Episodes: 85 (77 half-hours, eight hours), four seasons
September 13, 1977 — April 20, 1981
Show status: Cancelled/ended
Katherine Helmond, Robert Mandan, Cathryn Damon, Richard Mulligan, Ted Wass, Billy Crystal, Jennifer Salt, Jimmy Baio, Diana Canova, Arthur Peterson, Jay Johnson, Robert Guillaume, Donnelly Rhodes, Sal Viscuso, Rebecca Balding, Marla Pennington, John Byner, Dinah Manoff, Eugene Roche, Roscoe Lee Browne, Gordon Jump, Gregory Sierra, Nancy, Barbara Rhoades, Bob Seagren, Randee Heller, Caroline McWilliams, Inga Swenson, Jesse Welles, Allan Miller, Robert Urich, Howard Hesseman, Charles Lane, Lynne Moody, Joe Mantegna, and Rod Roddy.
This groundbreaking serial sitcom, created by Susan Harris, tells the story of two sisters — Jessica Tate (Katherine Helmond) and Mary Campbell (Cathryn Damon).
Naive Jessica is part of a rich family which includes her philandering husband Chester (Robert Mandan) and three children; man-crazy Corrine (Diana Conva), snotty Eunice (Jennifer Salt), and often-ignored Billy (Jimmy Baio). Jessica’s senile father, the Major (Arthur Peterson), and sarcastic butler Benson DuBois (Robert Guillaume) serve as consistent sources of humor and commentary on the crazy Tate household.
Mary lives a middle-class life with her second husband Burt (Richard Mulligan) and two sons from her first marriage; gay Jodie Dallas (Billy Crystal) and Mafia tough guy Danny Dallas (Ted Wass). One of Burt’s sons, Chuck (Jay Johnson), also lives in the Campbell house. Chuck is a ventriloquist who believes that his nasty and constant companion puppet Bob is a live person.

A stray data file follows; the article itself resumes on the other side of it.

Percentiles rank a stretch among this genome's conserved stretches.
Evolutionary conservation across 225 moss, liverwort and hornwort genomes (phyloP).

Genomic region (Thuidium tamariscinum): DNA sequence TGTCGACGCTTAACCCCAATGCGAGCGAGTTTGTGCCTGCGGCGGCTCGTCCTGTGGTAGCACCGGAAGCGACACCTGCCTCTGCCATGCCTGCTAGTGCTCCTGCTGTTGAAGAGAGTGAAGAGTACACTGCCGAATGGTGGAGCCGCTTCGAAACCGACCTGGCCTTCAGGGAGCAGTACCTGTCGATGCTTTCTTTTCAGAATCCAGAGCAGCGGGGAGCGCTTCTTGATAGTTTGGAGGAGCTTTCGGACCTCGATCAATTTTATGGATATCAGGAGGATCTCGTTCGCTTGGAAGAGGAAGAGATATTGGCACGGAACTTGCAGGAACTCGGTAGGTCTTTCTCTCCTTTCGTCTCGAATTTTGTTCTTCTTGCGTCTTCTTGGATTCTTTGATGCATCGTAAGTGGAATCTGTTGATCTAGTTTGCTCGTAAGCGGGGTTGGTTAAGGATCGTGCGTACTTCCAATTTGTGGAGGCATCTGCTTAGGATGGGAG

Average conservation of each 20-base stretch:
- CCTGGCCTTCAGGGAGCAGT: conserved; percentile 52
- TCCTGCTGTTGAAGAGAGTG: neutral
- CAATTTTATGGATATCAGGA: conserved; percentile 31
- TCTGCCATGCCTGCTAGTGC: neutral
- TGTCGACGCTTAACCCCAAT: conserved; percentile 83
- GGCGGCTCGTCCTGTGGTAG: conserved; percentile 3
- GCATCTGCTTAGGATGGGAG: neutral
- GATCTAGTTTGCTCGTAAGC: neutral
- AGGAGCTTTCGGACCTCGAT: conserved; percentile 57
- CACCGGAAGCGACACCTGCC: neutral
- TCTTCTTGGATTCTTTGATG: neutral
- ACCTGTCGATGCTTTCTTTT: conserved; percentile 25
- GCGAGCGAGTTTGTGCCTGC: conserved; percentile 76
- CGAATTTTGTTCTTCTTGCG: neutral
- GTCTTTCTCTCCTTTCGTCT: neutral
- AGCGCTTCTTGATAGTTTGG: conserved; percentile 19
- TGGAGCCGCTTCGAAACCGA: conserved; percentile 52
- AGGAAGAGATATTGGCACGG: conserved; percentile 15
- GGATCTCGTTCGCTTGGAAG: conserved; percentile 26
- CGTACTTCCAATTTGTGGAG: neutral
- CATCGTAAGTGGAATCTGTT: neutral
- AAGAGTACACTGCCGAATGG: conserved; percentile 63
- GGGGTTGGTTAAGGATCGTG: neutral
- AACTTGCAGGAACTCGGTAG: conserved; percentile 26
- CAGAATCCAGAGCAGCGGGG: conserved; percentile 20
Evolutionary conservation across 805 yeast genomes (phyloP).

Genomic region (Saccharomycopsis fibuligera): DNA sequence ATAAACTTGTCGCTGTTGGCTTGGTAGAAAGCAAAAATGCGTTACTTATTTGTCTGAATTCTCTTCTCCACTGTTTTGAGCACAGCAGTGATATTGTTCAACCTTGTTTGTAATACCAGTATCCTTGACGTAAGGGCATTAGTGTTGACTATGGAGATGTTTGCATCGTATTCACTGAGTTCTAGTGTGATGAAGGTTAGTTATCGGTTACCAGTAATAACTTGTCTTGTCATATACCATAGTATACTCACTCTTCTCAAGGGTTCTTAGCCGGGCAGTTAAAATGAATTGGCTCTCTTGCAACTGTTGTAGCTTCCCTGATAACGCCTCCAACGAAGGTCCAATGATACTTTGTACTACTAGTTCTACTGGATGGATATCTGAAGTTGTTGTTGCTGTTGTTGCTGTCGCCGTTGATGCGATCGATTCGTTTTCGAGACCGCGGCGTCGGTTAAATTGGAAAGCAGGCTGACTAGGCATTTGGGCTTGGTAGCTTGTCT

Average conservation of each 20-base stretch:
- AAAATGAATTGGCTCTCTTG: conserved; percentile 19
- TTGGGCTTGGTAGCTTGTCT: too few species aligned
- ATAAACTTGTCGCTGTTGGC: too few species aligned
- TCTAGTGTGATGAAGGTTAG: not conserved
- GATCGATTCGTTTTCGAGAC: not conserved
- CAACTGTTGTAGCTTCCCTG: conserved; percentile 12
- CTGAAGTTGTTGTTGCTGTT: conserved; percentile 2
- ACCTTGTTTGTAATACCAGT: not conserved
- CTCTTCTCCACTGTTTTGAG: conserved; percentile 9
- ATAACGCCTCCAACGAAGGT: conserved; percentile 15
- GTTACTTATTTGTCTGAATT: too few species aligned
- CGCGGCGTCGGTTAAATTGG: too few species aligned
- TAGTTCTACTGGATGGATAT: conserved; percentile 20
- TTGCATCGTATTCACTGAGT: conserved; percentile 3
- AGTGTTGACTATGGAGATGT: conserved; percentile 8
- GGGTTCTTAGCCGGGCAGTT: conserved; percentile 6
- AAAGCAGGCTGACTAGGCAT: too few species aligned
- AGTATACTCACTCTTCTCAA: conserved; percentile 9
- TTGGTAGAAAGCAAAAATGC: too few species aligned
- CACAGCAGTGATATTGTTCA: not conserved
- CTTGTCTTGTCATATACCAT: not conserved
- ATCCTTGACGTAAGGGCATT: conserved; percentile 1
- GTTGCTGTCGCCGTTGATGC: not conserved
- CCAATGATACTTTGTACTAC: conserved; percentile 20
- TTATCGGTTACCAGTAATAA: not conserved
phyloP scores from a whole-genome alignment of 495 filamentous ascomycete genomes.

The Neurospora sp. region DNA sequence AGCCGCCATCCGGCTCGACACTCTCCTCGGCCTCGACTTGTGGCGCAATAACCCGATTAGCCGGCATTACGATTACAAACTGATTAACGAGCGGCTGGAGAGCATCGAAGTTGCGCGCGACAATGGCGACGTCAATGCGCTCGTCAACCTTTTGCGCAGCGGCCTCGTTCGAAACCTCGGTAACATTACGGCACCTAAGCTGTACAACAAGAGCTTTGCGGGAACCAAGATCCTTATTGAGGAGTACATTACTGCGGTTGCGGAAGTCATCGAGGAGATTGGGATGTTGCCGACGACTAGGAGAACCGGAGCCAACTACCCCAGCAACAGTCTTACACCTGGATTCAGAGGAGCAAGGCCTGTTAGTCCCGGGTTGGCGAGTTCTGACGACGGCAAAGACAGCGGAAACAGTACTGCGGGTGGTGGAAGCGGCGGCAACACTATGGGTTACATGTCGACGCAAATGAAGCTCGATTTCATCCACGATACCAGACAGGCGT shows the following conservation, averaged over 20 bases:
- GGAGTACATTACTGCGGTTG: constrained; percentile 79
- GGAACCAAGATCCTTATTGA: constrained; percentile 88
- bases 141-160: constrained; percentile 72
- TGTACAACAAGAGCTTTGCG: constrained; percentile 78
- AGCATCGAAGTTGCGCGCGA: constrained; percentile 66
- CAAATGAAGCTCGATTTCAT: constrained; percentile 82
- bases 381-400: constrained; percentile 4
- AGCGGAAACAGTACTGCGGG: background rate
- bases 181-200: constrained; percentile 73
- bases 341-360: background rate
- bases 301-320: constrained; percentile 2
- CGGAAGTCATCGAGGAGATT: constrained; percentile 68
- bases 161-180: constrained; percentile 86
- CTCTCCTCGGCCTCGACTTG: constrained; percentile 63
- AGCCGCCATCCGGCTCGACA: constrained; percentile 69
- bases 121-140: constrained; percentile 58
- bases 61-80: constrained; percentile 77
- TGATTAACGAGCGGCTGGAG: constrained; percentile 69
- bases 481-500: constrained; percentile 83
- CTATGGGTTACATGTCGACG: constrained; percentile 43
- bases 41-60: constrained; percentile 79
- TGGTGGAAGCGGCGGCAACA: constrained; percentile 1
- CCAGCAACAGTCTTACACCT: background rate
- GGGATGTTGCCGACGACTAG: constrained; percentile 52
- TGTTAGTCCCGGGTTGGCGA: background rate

Later characters include convict Dutch Leitner (Donnelly Rhodes), Detective Donahue (John Byner), lawyer E. Ronald Mallu (Eugene Roche), and urbane butler Saunders (Roscoe Lee Browne). The series announcer is Rod Roddy.
Jessica has been kidnapped by El Puerco’s enemy and brought back to Malaguay. If El doesn’t return to the island, she’ll be killed. Mary is upset that her baby is likely half alien. After being hypnotized and regressed to a past life, Jodie still believes that he’s an old Jewish man named Julius. The Governor of Connecticut wants Burt to run as his Lieutenant Governor but insists that Burt distance himself from his crazy family. Before he can decide, Burt is lured into an ambush by thugs who’ve been told to kill him. Danny and Annie’s affair is discovered by a despondent Chester who’ll likely soon die in a duel with El. Feeling humiliated, he decides to shoot the pair first. Jessica tries to cajole and convince her captors not to execute her but is unsuccessful. She’s placed in front of a firing squad and we hear the guns fire. The series ends with several unresolved cliffhangers.
First aired: April 20, 1981.
In September 1983, over two years after the end of Soap, an episode of spin-off Benson gave viewers one last glimpse of Jessica Tate. In “God, I Need This Job,” Benson is very stressed about his job as budget director. It doesn’t help when he finds out that the Tates are trying to have still-missing Jessica declared legally dead. Moments later, his old friend appears to him in spirit form that only he can see. Jessica tells Benson that she needs to find a way to do a good deed that will help get her into heaven. After several bungled attempts, she succeeds in a way that also alleviates Benson’s problems. As the two share a tender farewell, Jessica realizes that she’s definitely not dead but is actually in a coma somewhere in South America. She tells him not to worry because she’ll get out of it somehow, she always does. As she “floats” out of the room, we hear the strains of Soap’s theme song one last time.